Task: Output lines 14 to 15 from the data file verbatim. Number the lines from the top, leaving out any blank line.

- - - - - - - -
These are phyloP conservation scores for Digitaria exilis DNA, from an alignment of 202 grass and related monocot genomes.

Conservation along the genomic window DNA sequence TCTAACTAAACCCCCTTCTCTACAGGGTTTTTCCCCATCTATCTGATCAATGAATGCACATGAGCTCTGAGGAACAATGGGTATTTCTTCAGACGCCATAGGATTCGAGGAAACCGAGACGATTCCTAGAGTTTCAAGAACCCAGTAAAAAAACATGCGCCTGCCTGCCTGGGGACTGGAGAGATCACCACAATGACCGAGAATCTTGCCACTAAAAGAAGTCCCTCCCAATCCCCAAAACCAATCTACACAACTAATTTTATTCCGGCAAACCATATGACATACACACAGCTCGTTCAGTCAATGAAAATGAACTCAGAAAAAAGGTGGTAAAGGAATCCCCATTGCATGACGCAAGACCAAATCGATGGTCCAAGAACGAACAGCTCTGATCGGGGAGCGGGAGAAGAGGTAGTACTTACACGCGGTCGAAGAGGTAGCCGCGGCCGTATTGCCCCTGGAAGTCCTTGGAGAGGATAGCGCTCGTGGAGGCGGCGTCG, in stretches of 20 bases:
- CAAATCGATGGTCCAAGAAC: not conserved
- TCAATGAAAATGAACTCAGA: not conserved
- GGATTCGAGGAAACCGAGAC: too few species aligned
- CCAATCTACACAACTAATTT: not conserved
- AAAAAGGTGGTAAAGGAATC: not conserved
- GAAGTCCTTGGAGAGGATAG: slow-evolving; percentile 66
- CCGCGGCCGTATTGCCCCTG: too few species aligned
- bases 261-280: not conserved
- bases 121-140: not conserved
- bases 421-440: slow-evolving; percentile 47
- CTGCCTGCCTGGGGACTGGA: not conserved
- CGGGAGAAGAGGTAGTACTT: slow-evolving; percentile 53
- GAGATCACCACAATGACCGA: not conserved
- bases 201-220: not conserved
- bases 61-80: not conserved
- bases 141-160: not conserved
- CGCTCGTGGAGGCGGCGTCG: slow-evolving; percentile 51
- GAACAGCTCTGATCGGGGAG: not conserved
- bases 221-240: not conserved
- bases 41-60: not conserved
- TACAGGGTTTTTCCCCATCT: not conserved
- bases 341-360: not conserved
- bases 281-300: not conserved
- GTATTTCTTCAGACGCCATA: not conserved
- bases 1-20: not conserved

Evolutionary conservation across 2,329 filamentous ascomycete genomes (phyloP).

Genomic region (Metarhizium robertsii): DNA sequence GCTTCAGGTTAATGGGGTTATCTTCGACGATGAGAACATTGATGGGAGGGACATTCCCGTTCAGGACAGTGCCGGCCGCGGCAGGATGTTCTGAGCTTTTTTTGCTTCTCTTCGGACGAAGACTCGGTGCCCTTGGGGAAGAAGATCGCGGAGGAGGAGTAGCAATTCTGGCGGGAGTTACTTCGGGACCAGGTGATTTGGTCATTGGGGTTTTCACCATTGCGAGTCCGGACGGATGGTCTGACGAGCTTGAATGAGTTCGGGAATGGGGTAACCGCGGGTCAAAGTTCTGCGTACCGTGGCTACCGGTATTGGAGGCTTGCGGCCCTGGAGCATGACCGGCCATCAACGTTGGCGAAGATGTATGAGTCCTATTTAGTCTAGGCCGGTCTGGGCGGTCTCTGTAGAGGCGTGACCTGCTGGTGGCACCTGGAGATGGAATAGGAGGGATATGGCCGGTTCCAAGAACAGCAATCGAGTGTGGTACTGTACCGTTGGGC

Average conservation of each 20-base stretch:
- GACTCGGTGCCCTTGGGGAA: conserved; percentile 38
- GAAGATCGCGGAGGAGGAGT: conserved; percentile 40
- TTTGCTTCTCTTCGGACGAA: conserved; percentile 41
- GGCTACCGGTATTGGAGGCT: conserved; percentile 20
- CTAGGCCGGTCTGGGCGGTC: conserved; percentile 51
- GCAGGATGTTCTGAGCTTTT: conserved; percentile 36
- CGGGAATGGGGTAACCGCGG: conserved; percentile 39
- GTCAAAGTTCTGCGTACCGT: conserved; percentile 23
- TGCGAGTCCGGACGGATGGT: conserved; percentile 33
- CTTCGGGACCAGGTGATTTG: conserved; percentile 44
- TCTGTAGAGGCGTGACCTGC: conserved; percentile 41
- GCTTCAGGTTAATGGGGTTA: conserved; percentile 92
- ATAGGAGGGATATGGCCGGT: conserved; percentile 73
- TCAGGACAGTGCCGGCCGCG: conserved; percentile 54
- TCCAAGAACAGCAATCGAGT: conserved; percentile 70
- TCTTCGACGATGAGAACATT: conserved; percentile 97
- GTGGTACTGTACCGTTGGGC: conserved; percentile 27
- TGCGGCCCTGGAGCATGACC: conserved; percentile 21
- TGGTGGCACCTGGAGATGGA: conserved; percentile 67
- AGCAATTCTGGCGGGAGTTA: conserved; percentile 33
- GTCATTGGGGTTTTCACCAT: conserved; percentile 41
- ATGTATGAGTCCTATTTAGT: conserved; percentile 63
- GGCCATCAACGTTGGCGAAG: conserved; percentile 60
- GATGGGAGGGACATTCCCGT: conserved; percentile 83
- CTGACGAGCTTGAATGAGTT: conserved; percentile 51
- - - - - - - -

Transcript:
- CGGGAGAAGAGGTAGTACTT: slow-evolving; percentile 53
- GAGATCACCACAATGACCGA: not conserved